Then my husband Mark held the cat while I was doing the shot. I am not really skilled in doing it and so it might take longer that necessary, but that’s what it is. Slowly, Sunny got better and the limping stopped completely around the 7th or 8th day. His last antibiotics shot reminded me how little I know about all that. I have no idea what I touched, maybe it was too near to the neck and I hit something which I shouldn’t have hit. When I pressed in the tiny amount of liquid he screamed aloud and hid away, crouching on the floor, contracted and immobile. I was so sorry for unwillingly having hurt him and my mind ran into worst case scenarios. He sneaked out after a while and, fortunately, he came back at night and was completely normal, thank God!

Cat Sunny on the Shelf

Sunny on the Shelf

Sunny still gets some anti-inflammatory drops mixed in super good food, so no problems with that. But I think I can stop that now, too. He has come back to normal. And yesterday he gave us a demonstration on how all that could have happened. Our dog Lucky ran after Sunny and he shot up the tree. Ah, no! Not again! Mark and I had a hard time to reach up, but we succeeded in getting him down without him jumping on the wrong foot again.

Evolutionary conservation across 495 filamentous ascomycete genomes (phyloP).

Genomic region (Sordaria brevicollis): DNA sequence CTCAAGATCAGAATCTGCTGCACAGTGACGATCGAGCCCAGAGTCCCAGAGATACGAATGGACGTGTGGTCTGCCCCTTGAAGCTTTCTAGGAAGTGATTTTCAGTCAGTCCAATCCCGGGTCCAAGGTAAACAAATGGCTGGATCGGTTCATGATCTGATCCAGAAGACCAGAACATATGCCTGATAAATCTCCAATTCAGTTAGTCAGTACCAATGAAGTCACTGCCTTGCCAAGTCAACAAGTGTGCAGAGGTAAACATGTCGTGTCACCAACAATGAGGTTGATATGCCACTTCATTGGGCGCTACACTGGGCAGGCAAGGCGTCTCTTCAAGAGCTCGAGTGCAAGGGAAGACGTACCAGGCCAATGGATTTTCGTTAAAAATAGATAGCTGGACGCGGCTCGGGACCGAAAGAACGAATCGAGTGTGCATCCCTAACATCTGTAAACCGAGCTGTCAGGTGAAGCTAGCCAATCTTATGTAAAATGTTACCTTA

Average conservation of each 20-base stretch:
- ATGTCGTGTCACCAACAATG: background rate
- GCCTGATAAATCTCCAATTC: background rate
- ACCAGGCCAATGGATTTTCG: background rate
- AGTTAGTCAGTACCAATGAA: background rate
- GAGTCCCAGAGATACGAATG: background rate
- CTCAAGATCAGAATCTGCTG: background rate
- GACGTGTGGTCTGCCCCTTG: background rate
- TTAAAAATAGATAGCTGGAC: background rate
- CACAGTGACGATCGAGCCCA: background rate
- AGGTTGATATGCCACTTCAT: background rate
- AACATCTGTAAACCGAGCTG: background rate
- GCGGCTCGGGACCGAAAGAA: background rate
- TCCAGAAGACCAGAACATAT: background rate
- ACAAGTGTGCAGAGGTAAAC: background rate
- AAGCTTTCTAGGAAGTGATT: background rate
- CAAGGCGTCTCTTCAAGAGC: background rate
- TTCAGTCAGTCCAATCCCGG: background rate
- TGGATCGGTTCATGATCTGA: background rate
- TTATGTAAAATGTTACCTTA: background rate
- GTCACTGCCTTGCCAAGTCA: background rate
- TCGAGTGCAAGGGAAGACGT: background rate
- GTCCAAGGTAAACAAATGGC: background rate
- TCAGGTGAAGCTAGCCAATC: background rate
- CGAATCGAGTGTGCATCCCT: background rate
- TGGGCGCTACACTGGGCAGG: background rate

We love our animals and we wish they could tell us their stories, but they don’t. Hurrah that often we succeed in finding out what is going on and in being able to help them heal!

3 comments on “When your cat is limping – what can you do?
  1. Nate Kidd says:

    I can tell you love Sunny very much. That is great you took him to the vet thought, unfortunately our lovely pets cannot tell us what really is wrong with them.

    I am glad he is doing better. Thanks for sharing.

    • Heidi Hornlein says:

      Yes, Sunny is totally fine now and a little bully again!
      And yes, I always smile on these little creatures, even if, sometimes, they cause some problems.

  2. simon watson says:

    Wowzer, a great little snippet into the inside of a day in the life of Heidi. lol. I am so happy for you that he is ok. Really well kinda narrated. Looking forward to more stories from you.